If you choose a large sample size — the whole season, perhaps — you can paint the San Francisco Giants as a good offensive baseball team.
But chances are you, a fan who is having a tough week and turned on the Giants games in hopes of feeling better about things, are not looking at a large sample size. You’re probably looking at a small sample size. You’re probably looking at a three-game sample size.
If that’s the case, then you probably do not view the Giants as a good offensive baseball team.
On Thursday against the St. Louis Cardinals, the Giants scored exactly one run for the third consecutive game.
Scoring exactly one run is not a recipe for success. You probably don’t need me to provide data to support that statement, but let me do so anyway.
On Thursday the Giants scored exactly one run for the 1,929th time in franchise history. They have won 217 of those games.
Thursday’s was not one of those 217. Neither was Wednesday’s or Tuesday’s, for that matter.
Thursday was one of the 1,712 times that the Giants have scored exactly one run and lost.
Despite the almost entire absence of runs, the Giants had 10 hits and four walks. Yet even with those, they managed just six plate appearances with a runner in scoring position, which was partially due to horrific sequencing, and partially due to a double by Luis González being the team’s lone extra-base hit.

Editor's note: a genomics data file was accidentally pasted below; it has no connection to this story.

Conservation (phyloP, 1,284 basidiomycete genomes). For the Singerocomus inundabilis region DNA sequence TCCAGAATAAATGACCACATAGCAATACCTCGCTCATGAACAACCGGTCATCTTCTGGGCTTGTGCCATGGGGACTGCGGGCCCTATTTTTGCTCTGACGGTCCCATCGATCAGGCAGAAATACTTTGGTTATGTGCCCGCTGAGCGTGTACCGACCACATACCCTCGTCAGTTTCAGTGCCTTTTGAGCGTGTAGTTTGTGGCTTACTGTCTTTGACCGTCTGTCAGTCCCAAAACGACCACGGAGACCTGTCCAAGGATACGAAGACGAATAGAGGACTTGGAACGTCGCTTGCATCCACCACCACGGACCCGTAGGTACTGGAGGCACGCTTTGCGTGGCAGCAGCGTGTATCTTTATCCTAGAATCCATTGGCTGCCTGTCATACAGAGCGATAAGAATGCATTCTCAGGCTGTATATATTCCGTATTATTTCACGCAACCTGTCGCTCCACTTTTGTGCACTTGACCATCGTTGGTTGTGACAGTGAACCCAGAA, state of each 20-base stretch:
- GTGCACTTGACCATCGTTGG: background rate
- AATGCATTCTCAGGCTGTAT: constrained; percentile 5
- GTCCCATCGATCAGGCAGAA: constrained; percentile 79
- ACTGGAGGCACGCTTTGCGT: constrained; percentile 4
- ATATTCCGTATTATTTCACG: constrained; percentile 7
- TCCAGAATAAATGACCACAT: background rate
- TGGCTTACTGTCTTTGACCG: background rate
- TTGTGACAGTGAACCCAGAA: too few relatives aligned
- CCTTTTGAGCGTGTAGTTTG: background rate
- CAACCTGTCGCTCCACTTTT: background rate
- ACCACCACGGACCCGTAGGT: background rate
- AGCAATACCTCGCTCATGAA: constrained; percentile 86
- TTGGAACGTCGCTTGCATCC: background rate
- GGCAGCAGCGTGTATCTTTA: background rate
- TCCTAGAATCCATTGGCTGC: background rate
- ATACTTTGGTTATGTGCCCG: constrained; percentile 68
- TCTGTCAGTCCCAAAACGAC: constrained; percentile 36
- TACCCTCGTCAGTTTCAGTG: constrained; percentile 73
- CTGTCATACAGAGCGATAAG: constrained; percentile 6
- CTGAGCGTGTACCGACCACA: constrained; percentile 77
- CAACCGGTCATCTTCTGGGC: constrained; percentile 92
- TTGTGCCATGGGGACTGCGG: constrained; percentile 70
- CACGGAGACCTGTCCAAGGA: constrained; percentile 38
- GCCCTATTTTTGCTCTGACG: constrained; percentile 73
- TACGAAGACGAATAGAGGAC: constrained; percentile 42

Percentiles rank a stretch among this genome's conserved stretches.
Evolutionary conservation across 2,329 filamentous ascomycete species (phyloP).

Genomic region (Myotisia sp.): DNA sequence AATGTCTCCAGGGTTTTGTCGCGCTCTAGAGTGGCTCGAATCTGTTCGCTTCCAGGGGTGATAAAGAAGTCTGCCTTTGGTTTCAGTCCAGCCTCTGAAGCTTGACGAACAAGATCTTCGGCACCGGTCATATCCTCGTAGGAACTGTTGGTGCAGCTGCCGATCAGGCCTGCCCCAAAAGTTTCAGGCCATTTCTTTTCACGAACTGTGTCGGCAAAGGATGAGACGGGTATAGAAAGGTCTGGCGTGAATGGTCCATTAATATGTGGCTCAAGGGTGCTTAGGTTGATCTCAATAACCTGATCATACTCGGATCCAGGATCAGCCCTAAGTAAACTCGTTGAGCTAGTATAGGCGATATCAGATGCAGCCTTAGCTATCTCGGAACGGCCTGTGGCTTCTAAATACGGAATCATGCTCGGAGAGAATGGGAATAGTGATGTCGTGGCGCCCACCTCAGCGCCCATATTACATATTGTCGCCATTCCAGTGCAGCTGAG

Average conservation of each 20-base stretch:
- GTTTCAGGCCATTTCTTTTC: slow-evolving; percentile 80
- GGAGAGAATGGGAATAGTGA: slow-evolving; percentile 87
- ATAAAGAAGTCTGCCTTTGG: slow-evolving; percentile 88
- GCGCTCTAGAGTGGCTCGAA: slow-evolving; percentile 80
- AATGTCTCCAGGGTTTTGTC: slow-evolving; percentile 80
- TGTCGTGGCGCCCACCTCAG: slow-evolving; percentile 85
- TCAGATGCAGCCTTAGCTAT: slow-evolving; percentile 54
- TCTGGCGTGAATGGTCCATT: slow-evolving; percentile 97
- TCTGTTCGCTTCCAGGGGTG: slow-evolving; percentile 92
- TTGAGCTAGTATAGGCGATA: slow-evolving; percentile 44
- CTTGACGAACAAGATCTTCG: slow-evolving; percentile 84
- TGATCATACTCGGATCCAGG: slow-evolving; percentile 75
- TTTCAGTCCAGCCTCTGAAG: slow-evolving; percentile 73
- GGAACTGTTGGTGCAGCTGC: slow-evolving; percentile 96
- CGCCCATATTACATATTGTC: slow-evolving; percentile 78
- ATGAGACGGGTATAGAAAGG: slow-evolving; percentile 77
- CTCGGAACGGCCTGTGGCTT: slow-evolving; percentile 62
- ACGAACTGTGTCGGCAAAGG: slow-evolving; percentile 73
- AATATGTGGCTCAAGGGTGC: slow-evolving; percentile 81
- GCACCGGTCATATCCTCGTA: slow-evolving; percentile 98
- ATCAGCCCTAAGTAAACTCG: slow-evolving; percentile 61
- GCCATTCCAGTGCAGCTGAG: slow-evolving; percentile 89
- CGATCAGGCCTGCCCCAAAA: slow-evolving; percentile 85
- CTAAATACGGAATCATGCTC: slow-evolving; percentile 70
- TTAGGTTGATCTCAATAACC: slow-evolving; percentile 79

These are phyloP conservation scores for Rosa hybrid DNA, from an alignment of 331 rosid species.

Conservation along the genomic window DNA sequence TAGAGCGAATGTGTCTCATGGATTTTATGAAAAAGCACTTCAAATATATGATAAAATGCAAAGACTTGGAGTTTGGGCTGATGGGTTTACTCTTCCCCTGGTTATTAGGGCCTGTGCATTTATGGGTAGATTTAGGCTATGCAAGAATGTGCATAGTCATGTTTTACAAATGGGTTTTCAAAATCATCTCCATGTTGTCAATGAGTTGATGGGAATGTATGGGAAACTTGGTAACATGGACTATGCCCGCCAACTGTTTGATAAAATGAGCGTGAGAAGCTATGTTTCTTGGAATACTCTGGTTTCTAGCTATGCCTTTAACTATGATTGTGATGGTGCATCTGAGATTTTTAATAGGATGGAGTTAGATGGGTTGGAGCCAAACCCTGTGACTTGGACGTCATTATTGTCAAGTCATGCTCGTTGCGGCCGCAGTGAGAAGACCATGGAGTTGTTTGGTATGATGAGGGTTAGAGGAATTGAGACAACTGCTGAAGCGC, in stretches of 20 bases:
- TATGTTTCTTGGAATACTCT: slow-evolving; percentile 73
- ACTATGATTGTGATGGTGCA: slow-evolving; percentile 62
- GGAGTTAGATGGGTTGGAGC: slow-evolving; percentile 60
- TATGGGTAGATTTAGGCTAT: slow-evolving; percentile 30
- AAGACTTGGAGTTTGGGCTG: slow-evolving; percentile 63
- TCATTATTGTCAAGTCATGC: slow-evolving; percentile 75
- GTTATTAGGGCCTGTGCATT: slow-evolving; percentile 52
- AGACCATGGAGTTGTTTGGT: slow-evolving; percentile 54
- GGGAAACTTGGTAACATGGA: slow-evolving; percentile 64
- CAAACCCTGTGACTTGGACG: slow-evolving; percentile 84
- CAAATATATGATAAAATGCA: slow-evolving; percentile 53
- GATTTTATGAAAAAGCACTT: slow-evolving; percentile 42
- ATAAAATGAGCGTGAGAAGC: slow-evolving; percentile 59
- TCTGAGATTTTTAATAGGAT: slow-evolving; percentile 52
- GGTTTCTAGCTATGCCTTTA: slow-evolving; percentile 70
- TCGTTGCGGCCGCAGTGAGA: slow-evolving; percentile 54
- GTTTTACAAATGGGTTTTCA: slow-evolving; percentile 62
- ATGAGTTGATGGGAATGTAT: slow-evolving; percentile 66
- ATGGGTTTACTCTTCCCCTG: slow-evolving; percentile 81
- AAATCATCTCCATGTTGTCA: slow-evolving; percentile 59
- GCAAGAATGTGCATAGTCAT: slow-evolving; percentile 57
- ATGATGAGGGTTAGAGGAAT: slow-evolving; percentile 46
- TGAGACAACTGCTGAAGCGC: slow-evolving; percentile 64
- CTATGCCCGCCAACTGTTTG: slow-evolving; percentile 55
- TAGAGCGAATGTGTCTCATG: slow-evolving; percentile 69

Nine singles is good. Nine singles on 10 hits is less good.
There were moments when you thought the Giants might do some things. Mike Yastrzemski’s single in the fifth inning gave them their only run, and put two runners on base. The next batter was Joc Pederson, who hit the ball 392 feet into a glove.
Hitting a ball 392 feet sounds magical. I, myself, would love to hit a ball 392 feet some day. But I imagine it’s rather debilitating, and a wee bit offensive, to hit a ball 392 feet, while representing the go-ahead run, and have it land in the rough confines of a leather mitt owned by an outfielder on the opposing team.
This is not to whine about the current poor offensive environment in baseball being unfair to the Giants. Pederson had the furthest-hit ball of the game, yes, but the Cardinals had the second, third, fourth, fifth, and sixth-furthest hit balls. The Cardinals hit the ball harder, and they hit the ball further, and they hit the ball for more hits, and they hit the ball for more extra-base hits, and, most crucially, they hit the ball for more runs.
Seven of them. One for the Giants.
And in case your night wasn’t going poorly enough, the first run was a Yadier Molina home run. He was very excited about that fact, as is his right. I would be too, were I him.
But it wasn’t exactly a highlight of my week, watching it.
So, let’s find optimism where we can: González and Yastrzemski both hit 2-4 with a walk. Good days for good Giants. Gregory Santos made his season debut and pitched 1.2 perfect innings with a strikeout. Jason Vosler made an exceptional defensive play to save a run when it was still a close game, and you thought he might be the hero, back when you were innocent enough to think the Giants could win the game.
Those are all good things. They’ll allow us to, for a few seconds, forget that Jake McGee got rocked again, and that Tyler Rogers joined him, and that the Giants had just one extra-base hit, and that they used nine relievers in a designated bullpen game, and that they scored just one run.